“There has been…” his jaw shook as he pondered his next words,” a change. We have an unexpected…” another jaw-shake. “There is a guest lecturer... that we are to hear.” Müller nodded to himself, satisfied, and lowered himself carefully back into his chair.
The man who walked in was dressed in a black frock coat, with a pair of round spectacles and a wild beard to match his hair.
“Esteemed masters, gentlemen, and ladies,” the man began. There was a strange air to him, as if he was not alone in the center of the amphitheater. “I am Richard Airbright.”
The room erupted with chatter. The Airbrights were as infamous a family as any of them had heard of. It was Paul Airbright, down in Narcia in the Royal Era, who had invented necromancy as it was known today. No Airbright had ever been allowed to join the Royal Arcane Society. To have one speak here today was an insult to everyone present.
“By your reaction to my presence, I take it that I am not a welcome face in these hallowed halls, but nevertheless, propriety and convention are small prices that you must pay for what I am about to tell you. First, so that you should see I do not hide any truth from you, I will reveal my familiar. Whispering Jim, make yourself seen.”
With those words, a cloud of smoke seemed to appear out of the air next to him. Yet upon taking a closer look, the smoke actually had the form of a man – approximate and distorted, but this being was clearly alive in some manner.
“This is a demon, who I entrapped using ancient and forbidden methods. I humbly apologize if his presence in this hall goes against your ways, but he is a tool. A means to and end, and this end is one that I expect most of you will agree is imperative.”
Already, some members began to get up from their seats, walking out of the room in disgust. Kerry considered doing it himself, though less out of disgust and more out of a practical fear. Demonic magic was a most dangerous endeavor, and even a bound demon could be a real hazard. Still, he was far from the floor, and he reassured himself that if the demon were to get loose, it would be the crusty old Speakers who would take the first blows.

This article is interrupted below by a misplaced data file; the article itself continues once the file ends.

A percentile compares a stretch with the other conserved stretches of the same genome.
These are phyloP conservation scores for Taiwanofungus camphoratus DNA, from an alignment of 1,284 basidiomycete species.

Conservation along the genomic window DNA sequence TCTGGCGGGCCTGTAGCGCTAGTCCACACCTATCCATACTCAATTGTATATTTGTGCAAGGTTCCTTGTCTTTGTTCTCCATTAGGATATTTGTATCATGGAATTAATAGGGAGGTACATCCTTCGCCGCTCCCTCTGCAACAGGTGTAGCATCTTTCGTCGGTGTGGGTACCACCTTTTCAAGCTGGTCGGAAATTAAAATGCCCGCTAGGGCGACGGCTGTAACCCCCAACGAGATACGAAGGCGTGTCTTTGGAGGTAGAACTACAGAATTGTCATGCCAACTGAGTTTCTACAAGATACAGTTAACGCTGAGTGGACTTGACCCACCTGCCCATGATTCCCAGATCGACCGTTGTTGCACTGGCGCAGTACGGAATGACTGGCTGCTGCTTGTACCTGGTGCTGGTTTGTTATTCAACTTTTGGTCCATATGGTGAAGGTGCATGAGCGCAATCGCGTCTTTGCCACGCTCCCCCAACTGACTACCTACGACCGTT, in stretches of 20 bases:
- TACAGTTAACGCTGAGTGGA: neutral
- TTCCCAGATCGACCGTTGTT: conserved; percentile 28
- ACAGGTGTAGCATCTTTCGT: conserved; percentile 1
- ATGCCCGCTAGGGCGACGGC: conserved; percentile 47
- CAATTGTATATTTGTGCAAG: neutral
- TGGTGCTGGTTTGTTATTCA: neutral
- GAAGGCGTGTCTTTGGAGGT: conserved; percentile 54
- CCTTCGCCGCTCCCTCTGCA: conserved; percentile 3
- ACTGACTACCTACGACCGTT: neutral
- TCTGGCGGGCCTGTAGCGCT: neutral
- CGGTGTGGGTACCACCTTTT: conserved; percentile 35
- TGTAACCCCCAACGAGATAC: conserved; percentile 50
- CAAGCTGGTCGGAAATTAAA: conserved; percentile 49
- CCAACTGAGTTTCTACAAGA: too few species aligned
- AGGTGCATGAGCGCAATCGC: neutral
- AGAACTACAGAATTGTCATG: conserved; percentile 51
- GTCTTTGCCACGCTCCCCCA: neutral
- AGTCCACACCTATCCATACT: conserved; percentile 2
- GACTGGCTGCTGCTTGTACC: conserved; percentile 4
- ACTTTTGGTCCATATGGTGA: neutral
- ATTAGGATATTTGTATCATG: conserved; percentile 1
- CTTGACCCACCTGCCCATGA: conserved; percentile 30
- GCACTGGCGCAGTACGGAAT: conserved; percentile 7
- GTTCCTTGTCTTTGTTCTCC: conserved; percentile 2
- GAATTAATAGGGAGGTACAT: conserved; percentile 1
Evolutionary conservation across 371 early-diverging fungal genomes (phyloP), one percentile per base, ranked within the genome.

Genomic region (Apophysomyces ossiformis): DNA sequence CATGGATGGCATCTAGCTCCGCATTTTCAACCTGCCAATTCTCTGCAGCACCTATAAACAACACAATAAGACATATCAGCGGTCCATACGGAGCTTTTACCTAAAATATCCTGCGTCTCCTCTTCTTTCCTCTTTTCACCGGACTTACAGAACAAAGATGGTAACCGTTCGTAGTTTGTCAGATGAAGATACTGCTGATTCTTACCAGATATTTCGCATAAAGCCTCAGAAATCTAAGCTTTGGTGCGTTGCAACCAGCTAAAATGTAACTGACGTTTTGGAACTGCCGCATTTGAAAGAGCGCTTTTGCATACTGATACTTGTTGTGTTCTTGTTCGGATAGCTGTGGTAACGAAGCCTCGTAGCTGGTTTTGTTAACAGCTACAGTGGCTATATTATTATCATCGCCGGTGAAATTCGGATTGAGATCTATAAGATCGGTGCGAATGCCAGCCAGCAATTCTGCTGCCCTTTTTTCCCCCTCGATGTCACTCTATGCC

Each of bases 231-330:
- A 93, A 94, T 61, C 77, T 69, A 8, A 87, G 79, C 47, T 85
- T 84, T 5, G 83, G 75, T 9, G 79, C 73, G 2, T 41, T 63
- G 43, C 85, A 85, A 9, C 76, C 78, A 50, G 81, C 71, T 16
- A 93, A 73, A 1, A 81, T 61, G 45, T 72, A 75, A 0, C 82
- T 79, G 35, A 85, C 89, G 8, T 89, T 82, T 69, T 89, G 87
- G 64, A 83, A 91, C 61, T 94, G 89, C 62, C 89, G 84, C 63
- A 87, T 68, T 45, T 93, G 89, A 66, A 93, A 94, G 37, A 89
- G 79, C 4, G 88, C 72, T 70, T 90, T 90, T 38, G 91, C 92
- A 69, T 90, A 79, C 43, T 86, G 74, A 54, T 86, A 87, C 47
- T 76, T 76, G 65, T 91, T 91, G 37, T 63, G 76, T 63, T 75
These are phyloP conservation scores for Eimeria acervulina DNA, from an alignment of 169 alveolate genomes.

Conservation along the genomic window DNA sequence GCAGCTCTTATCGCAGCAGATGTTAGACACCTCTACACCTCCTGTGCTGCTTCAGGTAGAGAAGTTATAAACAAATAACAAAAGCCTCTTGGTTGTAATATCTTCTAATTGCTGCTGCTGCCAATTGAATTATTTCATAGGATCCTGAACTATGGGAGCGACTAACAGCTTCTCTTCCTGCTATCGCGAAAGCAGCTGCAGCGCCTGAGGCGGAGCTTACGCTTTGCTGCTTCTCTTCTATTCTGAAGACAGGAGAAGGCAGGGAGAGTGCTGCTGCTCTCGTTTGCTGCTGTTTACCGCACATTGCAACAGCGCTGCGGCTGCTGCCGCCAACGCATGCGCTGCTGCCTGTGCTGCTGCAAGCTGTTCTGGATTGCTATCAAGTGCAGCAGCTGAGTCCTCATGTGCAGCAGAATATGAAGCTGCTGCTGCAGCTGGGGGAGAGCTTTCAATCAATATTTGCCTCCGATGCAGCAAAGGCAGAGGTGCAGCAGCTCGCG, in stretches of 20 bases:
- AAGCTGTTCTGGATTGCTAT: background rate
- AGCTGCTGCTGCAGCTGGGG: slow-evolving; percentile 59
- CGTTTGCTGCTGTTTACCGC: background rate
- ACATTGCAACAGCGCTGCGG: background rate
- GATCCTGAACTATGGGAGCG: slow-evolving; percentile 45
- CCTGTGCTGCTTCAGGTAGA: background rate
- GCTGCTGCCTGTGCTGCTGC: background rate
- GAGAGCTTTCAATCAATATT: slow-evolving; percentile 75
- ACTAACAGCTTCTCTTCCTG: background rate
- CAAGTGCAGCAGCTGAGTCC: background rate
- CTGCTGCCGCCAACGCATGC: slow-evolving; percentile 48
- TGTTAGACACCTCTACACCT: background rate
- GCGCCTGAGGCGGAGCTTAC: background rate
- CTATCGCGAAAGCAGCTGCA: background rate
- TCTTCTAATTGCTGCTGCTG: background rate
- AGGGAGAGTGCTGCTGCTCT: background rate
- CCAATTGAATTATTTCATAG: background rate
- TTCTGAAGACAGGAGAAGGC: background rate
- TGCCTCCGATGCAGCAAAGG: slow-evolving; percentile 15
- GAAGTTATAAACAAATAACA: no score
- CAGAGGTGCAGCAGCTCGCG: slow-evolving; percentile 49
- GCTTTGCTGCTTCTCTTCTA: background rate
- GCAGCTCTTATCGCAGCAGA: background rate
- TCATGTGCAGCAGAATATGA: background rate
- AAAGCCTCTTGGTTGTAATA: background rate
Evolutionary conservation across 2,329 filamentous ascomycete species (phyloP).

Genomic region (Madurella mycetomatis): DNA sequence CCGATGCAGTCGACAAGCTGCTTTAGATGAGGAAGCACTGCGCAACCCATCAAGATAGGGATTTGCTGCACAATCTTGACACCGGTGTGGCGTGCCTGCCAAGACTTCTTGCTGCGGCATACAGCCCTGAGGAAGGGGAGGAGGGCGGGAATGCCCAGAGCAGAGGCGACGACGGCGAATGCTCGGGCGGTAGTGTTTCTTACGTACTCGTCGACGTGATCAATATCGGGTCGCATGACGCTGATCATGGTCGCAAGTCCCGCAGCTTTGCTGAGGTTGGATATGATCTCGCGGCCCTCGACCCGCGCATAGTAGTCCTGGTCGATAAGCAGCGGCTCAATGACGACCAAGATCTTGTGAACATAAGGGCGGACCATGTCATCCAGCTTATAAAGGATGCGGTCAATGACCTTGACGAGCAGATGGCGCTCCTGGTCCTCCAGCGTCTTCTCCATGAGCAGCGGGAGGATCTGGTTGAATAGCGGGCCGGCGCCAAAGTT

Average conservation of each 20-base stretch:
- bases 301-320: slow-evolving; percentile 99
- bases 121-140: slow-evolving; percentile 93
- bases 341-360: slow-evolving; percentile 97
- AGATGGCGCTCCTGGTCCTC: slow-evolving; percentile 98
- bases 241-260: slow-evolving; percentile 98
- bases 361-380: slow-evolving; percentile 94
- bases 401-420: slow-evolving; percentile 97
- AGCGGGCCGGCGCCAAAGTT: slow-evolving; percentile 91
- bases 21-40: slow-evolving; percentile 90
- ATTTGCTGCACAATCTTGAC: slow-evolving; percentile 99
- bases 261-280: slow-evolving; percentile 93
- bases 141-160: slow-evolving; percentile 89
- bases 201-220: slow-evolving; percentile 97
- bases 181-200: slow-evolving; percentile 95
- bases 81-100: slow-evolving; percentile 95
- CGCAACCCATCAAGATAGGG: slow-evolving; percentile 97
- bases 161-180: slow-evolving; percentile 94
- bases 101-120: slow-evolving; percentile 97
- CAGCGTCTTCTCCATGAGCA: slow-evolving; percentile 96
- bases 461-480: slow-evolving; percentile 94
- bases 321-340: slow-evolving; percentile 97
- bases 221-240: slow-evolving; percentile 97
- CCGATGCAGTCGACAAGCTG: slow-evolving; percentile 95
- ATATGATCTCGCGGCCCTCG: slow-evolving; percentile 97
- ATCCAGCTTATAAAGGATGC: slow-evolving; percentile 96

“Gentlemen, there is a man named Henry Thall, though he is not a man in the strictest sense anymore. Thirty years ago, Henry nearly destroyed this very building, and the final tally of his rampage left forty dead. It was only with great effort that this being was defeated and exiled from our realm. Henry was held, incorporeal, in Faewatch, a small town on the northern coast that most of you, I expect, will not have heard of. Six months ago, the Tomb of Eschalesh, to which Henry Thall had been bound, was destroyed, and erased from the world through means I have as of yet been unable to discern.”
“He has escaped. Consider yourself warned.”
Airbright took off his glasses and wiped them with a handkerchief. Smiling, he looked up. “Questions?”
A Listener whose name Kerry could not recall stood. “How do you know of this man and his imprisonment?”
“I was among the practitioners who bound him there.”
A Speaker, one Sir Lyle Marbury, rose. “You spoke of an imperative end, Mr. Airbright. What end is that?”
“To kill him, of course,” he responded, and moved on to the next question without a moment’s hesitation.
Lady Morgana Clarke, a junior member on the Governing Council, rose. “Why have your brought this to our attention? Did you not, first, go to the Enforcement Ministry?”
Airbright nodded. “I intend to do so immediately after I have finished here.”
“Why did you come to us first?” she followed.
“Because I believe that the very first thing Henry will do when he is ready to make himself known to the world is to kill every last one of you.”
(Copyright Daniel Szolovits 2013)